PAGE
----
More than 30,000 Merced County residents gained some form of health insurance when Medi-Cal was expanded in 2014.
However, there was no corresponding increase in doctors to accept those patients who suddenly could afford to pay, according to Kathleen Grassi, director of the Merced County Department of Public Health.
“Regardless of Merced or anywhere else, nobody realized how much demand would be generated with Medi-Cal expansion,” she said.
More than half of Merced County residents are on Medi-Cal, which historically has reimbursed doctors less than private insurances.
Paul Brown, a UC Merced professor of public health, said communities with a larger number of people buying private insurance will have a greater number of doctors.
“It has to do with demographics and income,” he said, and the amount doctors make is “if not the most important reason, it’s in the top three in my opinion.”
To help combat the problem, Grassi said, the Alliance has worked in recent years to increase reimbursement rates for doctors who accept Medi-Cal in Merced County.
No short-term solutions, only long-term goals
The closure of Merced-based health clinic Horisons Unlimited, which served a majority of low-income patients in Merced County, sent thousands of people scrambling to find a new primary care doctor in a community already known for physician shortages.
And it seems that every solution is a long-term fix, years away from making a significant difference.
Many Merced-area leaders want to bring a medical school to UC Merced.
Regents gave the Merced university the green light in 2008 to start work on a medical school, but those plans have since stalled.
“What’s frustrating is a medical school was always part of the vision of having UC Merced,” Assemblyman Adam Gray, D-Merced, said in a recent interview with the Sun-Star. “That obviously hasn’t happened. My perspective as an elected official who represents the Central Valley is we have a moral obligation to improve healthcare here and the vehicle we have to do it is the UC (Merced).”
U.S. Rep. Jim Costa, D-Fresno, said more residency programs could bring more doctors to the area and having a medical school at UC Merced is a way to do that.
But it may never happen.
Within the last year, some UC officials have suggested a university medical school might not be the answer to the Valley’s doctor shortages.
At the very least, a medical school is a long-term goal years away and many low-income patients need solutions now.
Establishing medical residency programs in Merced County has been a shorter-term band aid for an quick pipeline to doctors.
Last year, Gray helped bring about $100 million in money from the state to bolster residency programs.
Residency programs, however, also are not a permanent fix because frequently doctors leave the community for higher-paying practices in other communities once their residency term ends.
So, where do we find the doctors?
One possible solution, Gray said, is for Merced County to help put local high school students on a path leading to medical school.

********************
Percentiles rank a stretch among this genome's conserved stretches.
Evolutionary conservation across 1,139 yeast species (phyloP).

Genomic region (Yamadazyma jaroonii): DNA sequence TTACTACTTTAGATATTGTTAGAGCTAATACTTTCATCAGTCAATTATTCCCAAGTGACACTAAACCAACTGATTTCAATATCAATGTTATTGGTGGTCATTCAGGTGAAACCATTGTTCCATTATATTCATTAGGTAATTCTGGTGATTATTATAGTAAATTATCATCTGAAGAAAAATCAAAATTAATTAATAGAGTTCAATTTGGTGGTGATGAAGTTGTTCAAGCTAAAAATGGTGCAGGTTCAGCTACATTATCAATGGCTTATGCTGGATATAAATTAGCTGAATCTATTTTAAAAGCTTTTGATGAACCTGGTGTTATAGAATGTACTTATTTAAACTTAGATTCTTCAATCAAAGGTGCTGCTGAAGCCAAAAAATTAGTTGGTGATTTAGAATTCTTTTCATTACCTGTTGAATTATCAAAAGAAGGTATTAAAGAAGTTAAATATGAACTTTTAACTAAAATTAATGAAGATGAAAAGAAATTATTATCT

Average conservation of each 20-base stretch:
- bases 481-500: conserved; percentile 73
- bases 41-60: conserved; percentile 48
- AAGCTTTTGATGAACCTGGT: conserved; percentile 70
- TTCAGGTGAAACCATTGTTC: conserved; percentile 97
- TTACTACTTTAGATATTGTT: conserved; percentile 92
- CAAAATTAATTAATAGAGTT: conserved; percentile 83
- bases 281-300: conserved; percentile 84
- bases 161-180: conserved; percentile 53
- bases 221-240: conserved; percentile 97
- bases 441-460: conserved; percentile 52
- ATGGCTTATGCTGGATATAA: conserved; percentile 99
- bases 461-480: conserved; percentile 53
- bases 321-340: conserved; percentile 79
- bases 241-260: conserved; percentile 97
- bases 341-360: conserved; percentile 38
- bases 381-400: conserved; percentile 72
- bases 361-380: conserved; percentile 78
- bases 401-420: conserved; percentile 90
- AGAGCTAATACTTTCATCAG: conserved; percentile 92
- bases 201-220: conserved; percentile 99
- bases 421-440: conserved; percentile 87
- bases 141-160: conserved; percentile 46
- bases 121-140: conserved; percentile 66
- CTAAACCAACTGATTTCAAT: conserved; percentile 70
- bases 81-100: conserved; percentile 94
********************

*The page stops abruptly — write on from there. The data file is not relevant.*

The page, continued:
Programs that can encourage younger kids to go into the medical field eventually could ease the doctor shortage in Merced County, said Paul Brown, a public health professor at UC Merced.
Delhi Unified High School is the only district in Merced County that offers a four-year medical program, Delhi Medical Academy of Sciences officials said. Students can either study nursing or general medical training. The program aims to prepare students for college give them a chance to determine if they want to go into a medical career.
The most recent initiative to combat health access by the UC was the San Joaquin Valley Program in Medical Education, or SJV PRIME, established in 2011, according to Brandy Nikaido, director of media relations and public affairs at UCSF Fresno Medical Education Program.
The program collaborates with UC Merced, UCSF Fresno and UC Davis Medical School “aimed at training future physicians specifically to provide care for underserved communities in the Valley,” she said.
Gray worked on legislation to increase the number of slots in the program, adding 1.6 million to the program in 2013.
“That’s a program that’s identifying that population of students who come from here because that’s our best hope,” Gray said. “It helps bring students from the Valley, back to the Valley with the hope that they are going to stay in the Valley.”
Although students aren’t required to practice in the Valley after entering SJV PRIME, Nikaido said, they look for students who have an interest in working with undeserved populations.
“The most impactful thing you can do to bring health care professional into a community is to increase the residency programs,” Gray said.
In the meantime, the Central California Alliance for Health is piloting a program that allows doctors to speak with patients through video chat, according to Dale Bishop, chief medical officer with the Alliance.
“So we’re trying to bring in more providers in. Maybe they’re not in the community but they’ll be available,” Bishop said.
But, long term, many are still hoping for a medical school at the university.
Bishop agreed a medical school would help train people locally, saying it “would be a very good thing” for the community.
“The community can’t dig itself out,” Gray said. “We need some investments that change trajectory of our future and the UC is a big part of that.”
This story is the final in a three-part series. Monica Velez’s reporting on healthcare barriers for low-income residents in Merced County was undertaken as a fellow of the California Health Journalism Fellowship at USC’s Annenberg School of Journalism.